Opportunity Zones vs. 1031 Exchanges

For years real estate investors have enjoyed and understand the benefits of the Section 1031 Exchange program.  This allows the capital gain from a sale of business or investment real estate to be deferred with the reinvestment of proceeds into another like-kind property.  Like-kind is very broad when it comes to real estate, as this means any other piece of real estate used for production of income. E.g.  an apartment sale can 1031 into a track of vacant land or an office can 1031 into an apartment. 

In the Tax Cuts and Jobs Act of 2017, code 1400Z-1 and 1400Z-2 created qualified opportunity zones to encourage investors to move money into economically distressed areas of the U.S.  This investment may allow taxpayers to defer or even possible exclude any capital gains from taxation.  The opportunity zone refers to investments in a Qualified Opportunity Fund (QOF), which has been established under the code and regulations. 

There are several differences with the 1031 and QOF in terms of the investment characteristics.  The QOF can defer capital gains from any assets, can use any funds, and only are required to invest the gain amount.  The 1031 requires the exchange must be like kind in nature, funds must be tracked to purchase the new property, and the new property must be equal, or more than the value of the property being sold.  The QOF allows you to invest only the gain you have on stock into an approved fund without any capital gains.  The 1031 would require you to reinvest the $1MM of value you sold the office building for to another piece of real estate of $1MM or higher in value. 

The QOF Investment (QOFI) can be into any qualified QOF.  The 1031 has strict rules such as the 200% rule, three property rule, and 95% rule.  The QOFI allows for capital gain reduction of up to 15% after a 5-7-year hold and 100% after a 10-year hold.  This effectively makes the capital gains on the investment tax free.  The 1031 has no capital gains reduction, only a deferment of taxes due to a later date. 

The 1031 has 180 days to identify and close on replacement property.  Advance notification must be made for replacement property prior to closing.  The QOFI does not have the same limits.  The 180-day period may be just the beginning for the QOF to invest funds and even longer for electing partners in a partnership that did not make such an election.  The QOF also requires no advance notice prior to investing.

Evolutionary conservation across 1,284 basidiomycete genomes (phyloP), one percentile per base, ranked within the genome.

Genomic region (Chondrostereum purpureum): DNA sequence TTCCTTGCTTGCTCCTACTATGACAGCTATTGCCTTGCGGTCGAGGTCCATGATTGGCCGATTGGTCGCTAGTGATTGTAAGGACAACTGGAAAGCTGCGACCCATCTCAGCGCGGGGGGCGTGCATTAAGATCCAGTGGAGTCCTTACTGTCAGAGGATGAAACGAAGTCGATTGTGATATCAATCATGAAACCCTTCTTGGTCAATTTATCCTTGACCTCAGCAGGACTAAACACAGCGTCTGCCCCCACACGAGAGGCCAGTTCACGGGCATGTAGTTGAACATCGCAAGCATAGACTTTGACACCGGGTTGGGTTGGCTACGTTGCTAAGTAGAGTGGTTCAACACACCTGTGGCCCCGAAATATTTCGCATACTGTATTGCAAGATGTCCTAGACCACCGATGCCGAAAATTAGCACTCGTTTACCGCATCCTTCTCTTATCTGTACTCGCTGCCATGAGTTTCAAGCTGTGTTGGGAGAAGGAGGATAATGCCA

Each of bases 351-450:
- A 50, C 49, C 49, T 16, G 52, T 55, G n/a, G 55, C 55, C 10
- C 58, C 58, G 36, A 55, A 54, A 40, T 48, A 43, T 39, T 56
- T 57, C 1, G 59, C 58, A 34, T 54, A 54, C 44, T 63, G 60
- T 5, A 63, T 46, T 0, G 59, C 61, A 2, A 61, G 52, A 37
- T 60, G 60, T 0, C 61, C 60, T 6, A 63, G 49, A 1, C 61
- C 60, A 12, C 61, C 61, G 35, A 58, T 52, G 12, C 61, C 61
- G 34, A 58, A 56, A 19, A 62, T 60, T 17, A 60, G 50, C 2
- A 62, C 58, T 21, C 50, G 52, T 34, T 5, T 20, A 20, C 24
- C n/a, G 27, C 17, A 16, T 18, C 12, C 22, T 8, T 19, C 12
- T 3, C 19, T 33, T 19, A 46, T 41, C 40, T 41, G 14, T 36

The 1031 allows you to defer the gain on the sold property indefinitely.  The QOF deferral is only until 2026.  In that year, investors will have tax on corresponding income.  The 1031 is broad in allowing you to invest in any other real estate used for income, while the QOF must be in an approved QOFI.  The 1031 investment may not require additional investments while the QOF may need more improvements on the property. 

The 1031 provides great flexibility to finance, sell, or exchange the replacement property after purchase, whereas the QOF may have some lost benefits if not held for 10 years.  The QOF starts the 180-day clock when capital gains would otherwise be recognized and there is no indication that an investment be entered into before that time would benefit from this election.  The 1031 allows more flexibility here with the possibility of a reverse 1031 exchange, which allows the investor to purchase the replacement property first and then sell the disposition property, while still enjoying the deferral. 

These outline just a few differences between the 1031 and the QOFI.  The real estate investor should consult with tax advisors and other professionals to see which one would sever him best in the current situation when considering some deferral of capital gains taxes.  The analyst should have a knowledge of both programs when completing analysis on these types of properties.